Exxon launches $US25B BC LNG bid near Woodside

EXXONMOBIL has defied the depressed oil climate, lodging a bid to enter British Columbia's LNG industry with a potential $US25 billion Canadian LNG project, near Woodside's newly acquired Kitimat development.
Exxon launches $US25B BC LNG bid near Woodside Exxon launches $US25B BC LNG bid near Woodside Exxon launches $US25B BC LNG bid near Woodside Exxon launches $US25B BC LNG bid near Woodside Exxon launches $US25B BC LNG bid near Woodside

ExxonMobil, in partnership with Canadian affiliate Imperial Oil through a jointly-owned affiliate called WCC LNG, filed an application to export up to 30 million tonnes of LNG a year for 25 years with the National Energy Board.

Exxon considered eight potential export facility sites in the Kitimat and Prince Rupert areas before deciding on Tuck Inlet, which has a deep-water shipping area and is within easy access to marine transport routes. Prince Rupert is 200km northwest of Kitimat.

Woodside signed a binding transaction in December worth $3.35 billion to acquire Apache Energy's stake in the Canadian Kitimat LNG project, along with the American major's stake in the Chevron-operated Wheatstone operation in Western Australia and the nearby Balnaves oil project.

The WCC LNG project would leverage the "extensive expertise" of both ExxonMobil and Imperial to develop the project resource in a "safe and environmentally responsible manner" that integrated community engagement into every aspect of the business.

Exxon has 40 years of experience developing LNG projects in Qatar, Indonesia and New Guinea and now wants to develop one in Canada.

"[The] WCC LNG project believes that Canada and BC are well positioned to further grow domestic gas production and provide globally competitive and sustainable LNG exports to attractive Asian and global markets," the application said.

Imperial Oil spokesman Pius Rolheiser told CBC News' The Early Edition that the JV was at "a relatively early stage of project definition".

"Potential investment in an LNG project would be dependent on a range of factors, including outlooks for long term markets, competitive fiscal arrangements, the general investment climate — in order for an LNG project to go, you need a number of things to be present," he said.

With stiff competition in the LNG market from other parts of the world, particularly Australia, Rolheiser said the NEB study in Canada concluded that the country had more than enough energy to meet its growing needs with significant amounts of energy potentially available for export - so it would be a viable location for a new export project.

With the oil price dropping lower than analysts had predicted, a recent Harvard University study said low oil prices would stop Canada from becoming a global LNG player until at least 2020.

However, Rolheiser said that ultimately investments depended on a range of factors including long-term markets, competitive fiscal arrangements and the general investment climate. He said that at this point the company was still at an early stage of assessing what made the project go.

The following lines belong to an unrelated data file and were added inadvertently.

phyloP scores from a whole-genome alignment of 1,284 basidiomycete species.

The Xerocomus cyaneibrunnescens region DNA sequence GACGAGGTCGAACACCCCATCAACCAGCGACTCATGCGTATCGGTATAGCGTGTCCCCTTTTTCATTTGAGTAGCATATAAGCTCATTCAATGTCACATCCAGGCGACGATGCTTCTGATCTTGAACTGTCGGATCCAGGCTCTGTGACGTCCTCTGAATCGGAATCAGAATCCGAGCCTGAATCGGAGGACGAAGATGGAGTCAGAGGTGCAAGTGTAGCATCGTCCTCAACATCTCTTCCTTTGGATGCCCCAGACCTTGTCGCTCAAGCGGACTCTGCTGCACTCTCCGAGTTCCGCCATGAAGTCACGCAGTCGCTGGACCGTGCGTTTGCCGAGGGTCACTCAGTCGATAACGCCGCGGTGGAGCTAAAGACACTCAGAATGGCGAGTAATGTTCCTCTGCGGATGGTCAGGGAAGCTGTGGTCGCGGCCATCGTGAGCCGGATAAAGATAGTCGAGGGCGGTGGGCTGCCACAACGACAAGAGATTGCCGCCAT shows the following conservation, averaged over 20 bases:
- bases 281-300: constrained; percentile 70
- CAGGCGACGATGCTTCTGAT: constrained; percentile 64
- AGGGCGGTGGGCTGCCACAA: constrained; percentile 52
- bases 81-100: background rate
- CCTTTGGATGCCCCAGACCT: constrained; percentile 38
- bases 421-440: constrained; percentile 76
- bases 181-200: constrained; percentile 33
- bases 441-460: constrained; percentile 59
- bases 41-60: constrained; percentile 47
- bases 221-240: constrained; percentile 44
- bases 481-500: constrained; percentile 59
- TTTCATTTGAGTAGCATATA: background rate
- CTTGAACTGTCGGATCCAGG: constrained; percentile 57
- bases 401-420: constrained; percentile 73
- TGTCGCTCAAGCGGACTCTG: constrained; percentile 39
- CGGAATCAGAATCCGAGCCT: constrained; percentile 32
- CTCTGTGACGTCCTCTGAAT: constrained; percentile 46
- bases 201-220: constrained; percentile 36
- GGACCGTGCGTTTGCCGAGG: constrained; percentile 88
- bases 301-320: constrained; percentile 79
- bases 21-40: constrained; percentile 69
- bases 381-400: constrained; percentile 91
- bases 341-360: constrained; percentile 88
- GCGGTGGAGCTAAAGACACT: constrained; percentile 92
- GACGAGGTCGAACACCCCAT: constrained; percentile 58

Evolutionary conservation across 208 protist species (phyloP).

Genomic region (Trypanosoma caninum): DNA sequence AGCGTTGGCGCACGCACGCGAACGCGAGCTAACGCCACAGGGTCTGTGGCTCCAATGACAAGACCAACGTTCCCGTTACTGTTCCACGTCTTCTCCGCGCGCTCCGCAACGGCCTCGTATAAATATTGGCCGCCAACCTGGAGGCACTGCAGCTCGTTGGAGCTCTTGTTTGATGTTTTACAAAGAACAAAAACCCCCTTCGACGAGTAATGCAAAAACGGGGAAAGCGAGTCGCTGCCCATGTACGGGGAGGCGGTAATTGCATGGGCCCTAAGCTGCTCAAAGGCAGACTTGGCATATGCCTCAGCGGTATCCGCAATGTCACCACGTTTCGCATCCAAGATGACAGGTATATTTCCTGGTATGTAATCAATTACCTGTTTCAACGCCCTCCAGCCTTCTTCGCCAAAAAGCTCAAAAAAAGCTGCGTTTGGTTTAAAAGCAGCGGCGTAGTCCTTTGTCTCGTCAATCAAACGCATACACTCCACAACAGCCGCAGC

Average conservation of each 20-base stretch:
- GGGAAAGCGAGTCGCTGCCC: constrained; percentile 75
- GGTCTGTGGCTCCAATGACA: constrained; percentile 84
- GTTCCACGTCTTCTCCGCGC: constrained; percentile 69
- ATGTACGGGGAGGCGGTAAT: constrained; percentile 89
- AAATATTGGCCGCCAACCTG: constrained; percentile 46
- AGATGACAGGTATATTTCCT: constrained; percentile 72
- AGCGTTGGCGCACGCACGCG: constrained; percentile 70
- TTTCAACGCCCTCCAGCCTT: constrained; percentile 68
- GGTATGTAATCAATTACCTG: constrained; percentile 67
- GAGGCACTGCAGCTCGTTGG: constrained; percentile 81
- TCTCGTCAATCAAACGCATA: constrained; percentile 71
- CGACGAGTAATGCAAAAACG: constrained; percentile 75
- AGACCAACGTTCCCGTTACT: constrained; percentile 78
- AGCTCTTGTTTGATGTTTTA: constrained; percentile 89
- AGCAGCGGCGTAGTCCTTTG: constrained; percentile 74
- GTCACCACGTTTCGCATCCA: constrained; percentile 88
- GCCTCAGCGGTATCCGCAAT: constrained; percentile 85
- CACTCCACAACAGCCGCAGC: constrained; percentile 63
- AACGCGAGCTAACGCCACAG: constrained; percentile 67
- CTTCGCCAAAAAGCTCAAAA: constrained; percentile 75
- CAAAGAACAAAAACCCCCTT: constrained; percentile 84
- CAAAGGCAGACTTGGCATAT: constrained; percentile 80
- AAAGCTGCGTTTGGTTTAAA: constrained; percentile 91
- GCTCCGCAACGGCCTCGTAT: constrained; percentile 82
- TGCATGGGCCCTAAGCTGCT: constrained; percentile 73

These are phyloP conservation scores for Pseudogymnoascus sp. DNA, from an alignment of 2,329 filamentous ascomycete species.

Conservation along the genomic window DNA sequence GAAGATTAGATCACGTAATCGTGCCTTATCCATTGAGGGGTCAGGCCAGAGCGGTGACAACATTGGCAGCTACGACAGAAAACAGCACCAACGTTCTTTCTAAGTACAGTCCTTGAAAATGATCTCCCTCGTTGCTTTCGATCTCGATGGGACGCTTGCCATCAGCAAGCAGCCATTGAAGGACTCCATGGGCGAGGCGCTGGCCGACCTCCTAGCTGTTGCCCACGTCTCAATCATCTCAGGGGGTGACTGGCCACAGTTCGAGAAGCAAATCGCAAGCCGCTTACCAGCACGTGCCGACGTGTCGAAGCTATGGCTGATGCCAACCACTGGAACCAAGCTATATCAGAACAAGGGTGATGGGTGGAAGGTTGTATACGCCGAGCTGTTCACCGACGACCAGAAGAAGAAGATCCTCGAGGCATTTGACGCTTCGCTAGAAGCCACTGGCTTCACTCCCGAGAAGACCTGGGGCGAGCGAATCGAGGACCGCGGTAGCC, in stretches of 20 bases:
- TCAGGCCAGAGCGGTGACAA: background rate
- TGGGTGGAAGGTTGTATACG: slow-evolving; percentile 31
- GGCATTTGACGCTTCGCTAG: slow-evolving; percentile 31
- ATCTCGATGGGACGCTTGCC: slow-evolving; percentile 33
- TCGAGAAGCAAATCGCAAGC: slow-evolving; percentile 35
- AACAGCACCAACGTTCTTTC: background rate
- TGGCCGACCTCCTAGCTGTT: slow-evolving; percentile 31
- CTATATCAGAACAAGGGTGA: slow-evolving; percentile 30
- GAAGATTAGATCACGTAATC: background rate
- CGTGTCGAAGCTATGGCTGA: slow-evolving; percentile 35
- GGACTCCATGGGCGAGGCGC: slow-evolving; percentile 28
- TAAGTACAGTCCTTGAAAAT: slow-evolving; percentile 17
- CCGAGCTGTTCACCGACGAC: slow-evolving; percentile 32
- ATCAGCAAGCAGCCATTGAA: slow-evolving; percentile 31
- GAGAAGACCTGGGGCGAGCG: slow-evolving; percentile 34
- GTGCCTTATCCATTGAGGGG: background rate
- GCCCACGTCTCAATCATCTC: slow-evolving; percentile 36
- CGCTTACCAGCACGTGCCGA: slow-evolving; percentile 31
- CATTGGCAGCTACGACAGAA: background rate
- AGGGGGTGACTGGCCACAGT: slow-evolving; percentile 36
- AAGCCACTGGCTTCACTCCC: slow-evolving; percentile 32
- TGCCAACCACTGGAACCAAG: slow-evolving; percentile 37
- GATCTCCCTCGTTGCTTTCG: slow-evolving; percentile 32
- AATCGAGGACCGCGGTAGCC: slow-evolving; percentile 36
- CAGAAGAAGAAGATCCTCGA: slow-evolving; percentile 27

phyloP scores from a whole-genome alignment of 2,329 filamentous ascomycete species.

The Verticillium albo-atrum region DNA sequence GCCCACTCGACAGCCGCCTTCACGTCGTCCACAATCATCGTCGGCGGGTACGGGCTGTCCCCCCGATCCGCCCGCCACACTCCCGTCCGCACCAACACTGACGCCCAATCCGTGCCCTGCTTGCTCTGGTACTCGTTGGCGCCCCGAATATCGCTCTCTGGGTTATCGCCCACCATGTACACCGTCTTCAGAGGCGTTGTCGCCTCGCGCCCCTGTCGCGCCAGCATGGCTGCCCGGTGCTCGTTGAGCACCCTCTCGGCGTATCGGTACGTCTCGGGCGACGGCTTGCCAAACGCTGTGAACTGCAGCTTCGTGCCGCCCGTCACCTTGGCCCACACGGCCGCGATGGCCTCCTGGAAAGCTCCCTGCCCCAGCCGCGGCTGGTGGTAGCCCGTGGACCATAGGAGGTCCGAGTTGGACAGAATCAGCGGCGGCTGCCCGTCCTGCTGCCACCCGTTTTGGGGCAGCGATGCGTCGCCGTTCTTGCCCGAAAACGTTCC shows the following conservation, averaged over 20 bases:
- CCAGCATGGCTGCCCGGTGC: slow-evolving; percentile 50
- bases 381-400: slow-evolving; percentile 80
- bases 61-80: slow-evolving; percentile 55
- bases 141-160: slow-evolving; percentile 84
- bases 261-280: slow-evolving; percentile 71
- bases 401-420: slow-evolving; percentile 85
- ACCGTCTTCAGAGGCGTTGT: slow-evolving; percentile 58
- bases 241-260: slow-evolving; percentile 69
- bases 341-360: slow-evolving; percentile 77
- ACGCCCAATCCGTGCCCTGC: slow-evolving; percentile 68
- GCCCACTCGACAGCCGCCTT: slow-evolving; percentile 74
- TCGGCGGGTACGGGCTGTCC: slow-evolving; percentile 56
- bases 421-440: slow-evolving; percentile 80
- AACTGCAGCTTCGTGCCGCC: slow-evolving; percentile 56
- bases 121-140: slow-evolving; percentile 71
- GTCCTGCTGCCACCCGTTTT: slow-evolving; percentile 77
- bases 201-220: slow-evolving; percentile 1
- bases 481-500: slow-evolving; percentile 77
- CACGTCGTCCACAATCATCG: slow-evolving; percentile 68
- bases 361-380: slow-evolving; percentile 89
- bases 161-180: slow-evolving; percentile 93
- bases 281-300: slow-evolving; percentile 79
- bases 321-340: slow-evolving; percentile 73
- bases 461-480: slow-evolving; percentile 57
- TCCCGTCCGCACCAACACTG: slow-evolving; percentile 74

ExxonMobil's move was foreshadowed in November when the major joined an alliance of companies promoting the development of an LNG industry in northern BC, called the British Columbia LNG Alliance, which already included Chevron Canada, Shell Canada Energy, Petronas and PetroleumBRUNEI.

The alliance said ExxonMobil had a licence to export as much as 30 million tonnes of LNG annually and the company had entered an option agreement with the City of Prince Rupert for a site at Tuck Inlet.

BC formally requested that its environmental assessment process be permitted as a substitute for the federal Canadian Environmental Assessment Agency's review process.

The Canadian Environmental Assessment Act requires federal Environment Minister Leona Aglukkaq to approve the substitution request. The federal agency has given stakeholders until February 2 to submit comments on the project and its potential effects on the environment.

BC is pushing hard for an LNG industry, launching a jobs plan in 2011 that aims to have one LNG plant up and running this year and three by 2020. There are 18 LNG project proposals currently underway in BC, but investors have yet to make any final investment decisions.

In October, the provincial government dropped its proposed goal of a 7% income tax on the province's LNG industry to 3.5% for the next two decades.

BC finance minister Mike de Jong said the tax rate would start at 1.5% and stay there while LNG plants were operating at a loss and capital investments were being recouped.

Under the original 7% tax regime, BC said a medium-sized LNG facility would have brought in $C1.5 billion in tax revenue over 10 years, while under the revised bill that number would only be $800 million.

BC also proposed a new corporate income tax credit to reduce the provincial corporate income tax rate from 11% to as low as 8%, believing that framework to be competitive with other jurisdictions, including the US and Australia.